Rendering for Virtual Reality

CC-BY: Tom Haines, 3Dami

Virtual reality is about immersion - making you feel like you are really there! This is done by ‘hiding’ the real world. You wear a headset so all you can see is the virtual world, and it reacts to head movement, so you can look around as normal. It is often combined with ‘stereo rendering’, which provides a slightly different image to each of your eyes. As a result you see normally, in 3D, instead of the 2D of a computer monitor.

High end setups will allow you to get up and walk around, tracking your every motion and fooling you into believing it’s real. We will be trying something simpler. Head motion will be ignored, but you can still look around. To do this we render an image (or film) that covers every single direction you can look - a panorama.

victor_360.jpg

(Images CC-BY Dalai Felinto/Blender Institute)

A VR viewer then shows you only the part of the image for the direction you are looking in, updating as you turn your head:

victor_360_view.jpg

You render for VR in the exactly the same way as before, but have to adjust a few settings first.

  1. Watch the video to see how it's done.
  2. Or continue with the description below.

Cycles renderer

VR rendering is only available in Cycles, so use the drop down on the top bar to switch from Blender Render. Cycles is a more realistic renderer, that does a better job of matching the real world, but you may have to redo your materials.

to_cycles.jpg

Camera settings

Now select the camera, go to the Camera tab, and set the Lens to be Panoramic and the Type to be Equirectangular.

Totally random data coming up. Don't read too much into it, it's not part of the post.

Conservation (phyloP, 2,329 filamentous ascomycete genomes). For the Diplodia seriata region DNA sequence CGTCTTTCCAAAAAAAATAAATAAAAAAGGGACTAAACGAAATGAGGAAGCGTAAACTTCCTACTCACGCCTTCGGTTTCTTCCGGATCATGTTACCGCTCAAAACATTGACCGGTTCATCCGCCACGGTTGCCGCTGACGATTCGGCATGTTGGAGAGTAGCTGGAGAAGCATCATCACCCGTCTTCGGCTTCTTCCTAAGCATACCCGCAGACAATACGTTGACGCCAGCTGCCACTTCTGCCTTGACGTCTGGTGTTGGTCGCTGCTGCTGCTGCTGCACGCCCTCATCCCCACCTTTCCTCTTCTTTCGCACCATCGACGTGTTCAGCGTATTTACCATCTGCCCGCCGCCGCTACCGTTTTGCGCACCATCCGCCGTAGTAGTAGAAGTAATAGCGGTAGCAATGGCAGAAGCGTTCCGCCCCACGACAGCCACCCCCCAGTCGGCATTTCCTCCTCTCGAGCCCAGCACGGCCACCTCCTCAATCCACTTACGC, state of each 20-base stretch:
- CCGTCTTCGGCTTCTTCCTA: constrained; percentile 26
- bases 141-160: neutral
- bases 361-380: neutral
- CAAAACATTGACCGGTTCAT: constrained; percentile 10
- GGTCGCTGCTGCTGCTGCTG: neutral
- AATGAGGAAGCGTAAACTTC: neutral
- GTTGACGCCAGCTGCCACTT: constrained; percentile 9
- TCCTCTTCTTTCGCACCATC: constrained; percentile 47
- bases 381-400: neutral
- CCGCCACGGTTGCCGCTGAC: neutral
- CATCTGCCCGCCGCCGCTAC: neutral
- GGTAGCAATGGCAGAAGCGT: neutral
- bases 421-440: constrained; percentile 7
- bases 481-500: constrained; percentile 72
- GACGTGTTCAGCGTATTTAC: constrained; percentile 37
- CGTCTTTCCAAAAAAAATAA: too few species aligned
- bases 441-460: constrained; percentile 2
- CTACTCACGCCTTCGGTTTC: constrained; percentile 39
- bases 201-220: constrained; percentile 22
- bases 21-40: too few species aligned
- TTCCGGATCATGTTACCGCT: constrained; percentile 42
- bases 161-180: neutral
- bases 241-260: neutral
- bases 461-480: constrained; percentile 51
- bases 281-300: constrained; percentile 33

setting_2D.jpg

Render output resolution

You should set the output resolution to be 2048 x 1024 or 4096 x 2048 however, as this is what VR headsets expect.

blender-render-resolution.png

Level the camera

You should rotate the camera so that it is level - if it is at a wonky angle anyone viewing your scene will feel dizzy. This is because the virtual world is telling them they are at an angle, whilst their sense of balance is telling them they are standing straight. This is similar to why people get travel sick, except much worse, and it will make almost anyone feel ill.

3D stereo (optional)

To be more immersive we can enable 3D stereo rendering. To do that we need to adjust a few more settings:

Be aware that now everything is 3D scale matters - the size of objects in Blender will affect how big they look to you. Cubes start at 2 meters across, so you may want to scale them down!

If you do decide to render out a VR animation you will need to use the MPEG4 container with H264 compression.

In Blender versions up to 2.8:

blender-render-file-format.png

In Blender 2.79:

blender-279-render-settings.png

It is best to keep any camera motion gradual. Sudden changes of direction will make you feel ill, and you might even fall over!

Don't forget to save your .blend file.

Viewing your 3D VR image

Having rendered a 3D image or film you can upload it to http://vrviewer.b3d101.org/ and then view it on a mobile phone using Google glass. You must include ‘stereo’ in the filename if the image has been rendered with stereo!

NOTE The Google VRviewer has some problems on certain Android mobile phones. On the Iphone it works okay.

Print